Cape Town - South Africa’s rand climbed from a five-year low and bonds strengthened for the first time in three days after US payrolls rose less than forecast in December and data showed Chinese imports accelerated.
US employers hired 74,000 workers in last month, trailing the 197,000 forecast in a Bloomberg survey of economists and casting doubt on the strength of the economy as the Federal Reserve reduces stimulus that helped fuel demand for South African bonds.
China’s imports rose the most in five months in December, indicating domestic demand will support growth in South Africa’s biggest trading partner.
“We have to keep an eye on the US, and we have to keep an eye on China, because the rand is being driven by global factors,” Ion de Vleeschauwer, chief currency trader at Bidvest Bank Ltd., said by phone from Johannesburg before the jobs data was released.
“There has been a lot of dollar buying in the past few days so we’re seeing a bit of consolidation.”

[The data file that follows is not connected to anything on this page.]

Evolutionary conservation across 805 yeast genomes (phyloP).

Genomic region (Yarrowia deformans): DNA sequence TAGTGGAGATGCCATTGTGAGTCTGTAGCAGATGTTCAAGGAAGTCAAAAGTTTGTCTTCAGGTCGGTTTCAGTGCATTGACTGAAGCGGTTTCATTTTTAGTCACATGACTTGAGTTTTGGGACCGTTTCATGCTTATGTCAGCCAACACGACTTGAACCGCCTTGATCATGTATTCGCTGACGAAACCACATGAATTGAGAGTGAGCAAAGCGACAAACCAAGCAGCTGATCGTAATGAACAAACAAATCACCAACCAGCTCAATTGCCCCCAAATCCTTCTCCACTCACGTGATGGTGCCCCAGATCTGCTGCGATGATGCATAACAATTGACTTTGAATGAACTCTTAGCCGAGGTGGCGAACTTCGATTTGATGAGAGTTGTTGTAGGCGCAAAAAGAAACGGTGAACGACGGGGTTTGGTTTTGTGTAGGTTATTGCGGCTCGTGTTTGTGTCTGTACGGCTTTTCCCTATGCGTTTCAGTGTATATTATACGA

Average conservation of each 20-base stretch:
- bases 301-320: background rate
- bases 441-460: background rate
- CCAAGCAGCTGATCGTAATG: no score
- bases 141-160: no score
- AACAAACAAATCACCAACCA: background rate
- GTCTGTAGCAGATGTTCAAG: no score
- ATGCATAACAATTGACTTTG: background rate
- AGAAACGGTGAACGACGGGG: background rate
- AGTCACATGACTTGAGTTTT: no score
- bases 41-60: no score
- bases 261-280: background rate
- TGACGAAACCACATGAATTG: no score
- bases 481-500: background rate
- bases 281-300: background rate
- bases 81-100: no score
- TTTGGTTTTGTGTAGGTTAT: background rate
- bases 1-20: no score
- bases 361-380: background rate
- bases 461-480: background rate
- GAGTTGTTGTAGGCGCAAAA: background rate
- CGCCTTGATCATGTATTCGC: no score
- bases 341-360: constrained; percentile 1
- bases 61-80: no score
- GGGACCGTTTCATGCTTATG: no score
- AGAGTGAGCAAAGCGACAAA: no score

The rand gained 0.5 percent to 10.7479 per dollar by 4:11 p.m. in Johannesburg, paring its depreciation this year to 2.4 percent.
Yields on benchmark rand bonds due December 2026 dropped 10 basis points, or 0.1 percentage point, to 8.19 percent, the lowest on a closing basis since December 24.
The Fed said in December it will taper bond buying to $75 billion a month from $85 billion.
They will probably reduce purchases in $10 billion increments over the next seven meetings before ending them in December, according to the median forecast in a Bloomberg survey.
China’s trade data showed inbound shipments increased 8.3 percent from a year earlier, beating the median estimate for 5 percent growth in a Bloomberg survey. - Bloomberg News